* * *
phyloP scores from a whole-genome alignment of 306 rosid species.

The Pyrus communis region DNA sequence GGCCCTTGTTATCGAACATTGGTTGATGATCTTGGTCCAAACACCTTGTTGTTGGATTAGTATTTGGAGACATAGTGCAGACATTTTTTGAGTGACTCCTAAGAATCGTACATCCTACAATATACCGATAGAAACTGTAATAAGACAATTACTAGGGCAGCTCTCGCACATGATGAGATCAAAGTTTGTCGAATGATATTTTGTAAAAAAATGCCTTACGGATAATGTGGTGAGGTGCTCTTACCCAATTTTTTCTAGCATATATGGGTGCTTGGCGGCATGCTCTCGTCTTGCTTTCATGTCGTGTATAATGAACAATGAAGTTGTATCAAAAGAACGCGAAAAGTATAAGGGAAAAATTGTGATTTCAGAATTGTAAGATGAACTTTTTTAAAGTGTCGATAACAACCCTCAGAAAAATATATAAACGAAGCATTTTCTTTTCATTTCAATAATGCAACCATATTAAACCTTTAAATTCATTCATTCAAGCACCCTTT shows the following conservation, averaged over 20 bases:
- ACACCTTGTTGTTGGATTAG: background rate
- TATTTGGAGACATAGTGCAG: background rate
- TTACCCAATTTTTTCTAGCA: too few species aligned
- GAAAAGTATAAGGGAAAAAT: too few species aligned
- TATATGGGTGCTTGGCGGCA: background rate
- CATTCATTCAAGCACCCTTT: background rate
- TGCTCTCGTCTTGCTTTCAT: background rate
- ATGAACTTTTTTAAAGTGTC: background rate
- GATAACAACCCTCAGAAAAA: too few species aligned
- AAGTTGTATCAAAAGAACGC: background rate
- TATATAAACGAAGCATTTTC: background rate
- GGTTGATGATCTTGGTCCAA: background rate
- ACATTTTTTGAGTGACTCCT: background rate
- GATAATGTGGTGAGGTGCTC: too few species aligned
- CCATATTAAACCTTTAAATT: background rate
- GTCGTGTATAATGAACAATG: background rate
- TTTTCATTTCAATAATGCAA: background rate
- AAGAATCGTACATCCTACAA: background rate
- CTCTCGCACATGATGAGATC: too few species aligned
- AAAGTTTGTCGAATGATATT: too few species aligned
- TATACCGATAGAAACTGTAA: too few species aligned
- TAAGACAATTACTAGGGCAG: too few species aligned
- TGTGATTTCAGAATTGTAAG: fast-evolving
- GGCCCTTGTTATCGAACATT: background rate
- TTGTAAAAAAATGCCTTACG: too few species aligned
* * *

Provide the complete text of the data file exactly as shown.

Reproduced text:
phyloP scores from a whole-genome alignment of 306 rosid species.

The Pyrus communis region DNA sequence GGCCCTTGTTATCGAACATTGGTTGATGATCTTGGTCCAAACACCTTGTTGTTGGATTAGTATTTGGAGACATAGTGCAGACATTTTTTGAGTGACTCCTAAGAATCGTACATCCTACAATATACCGATAGAAACTGTAATAAGACAATTACTAGGGCAGCTCTCGCACATGATGAGATCAAAGTTTGTCGAATGATATTTTGTAAAAAAATGCCTTACGGATAATGTGGTGAGGTGCTCTTACCCAATTTTTTCTAGCATATATGGGTGCTTGGCGGCATGCTCTCGTCTTGCTTTCATGTCGTGTATAATGAACAATGAAGTTGTATCAAAAGAACGCGAAAAGTATAAGGGAAAAATTGTGATTTCAGAATTGTAAGATGAACTTTTTTAAAGTGTCGATAACAACCCTCAGAAAAATATATAAACGAAGCATTTTCTTTTCATTTCAATAATGCAACCATATTAAACCTTTAAATTCATTCATTCAAGCACCCTTT shows the following conservation, averaged over 20 bases:
- ACACCTTGTTGTTGGATTAG: background rate
- TATTTGGAGACATAGTGCAG: background rate
- TTACCCAATTTTTTCTAGCA: too few species aligned
- GAAAAGTATAAGGGAAAAAT: too few species aligned
- TATATGGGTGCTTGGCGGCA: background rate
- CATTCATTCAAGCACCCTTT: background rate
- TGCTCTCGTCTTGCTTTCAT: background rate
- ATGAACTTTTTTAAAGTGTC: background rate
- GATAACAACCCTCAGAAAAA: too few species aligned
- AAGTTGTATCAAAAGAACGC: background rate
- TATATAAACGAAGCATTTTC: background rate
- GGTTGATGATCTTGGTCCAA: background rate
- ACATTTTTTGAGTGACTCCT: background rate
- GATAATGTGGTGAGGTGCTC: too few species aligned
- CCATATTAAACCTTTAAATT: background rate
- GTCGTGTATAATGAACAATG: background rate
- TTTTCATTTCAATAATGCAA: background rate
- AAGAATCGTACATCCTACAA: background rate
- CTCTCGCACATGATGAGATC: too few species aligned
- AAAGTTTGTCGAATGATATT: too few species aligned
- TATACCGATAGAAACTGTAA: too few species aligned
- TAAGACAATTACTAGGGCAG: too few species aligned
- TGTGATTTCAGAATTGTAAG: fast-evolving
- GGCCCTTGTTATCGAACATT: background rate
- TTGTAAAAAAATGCCTTACG: too few species aligned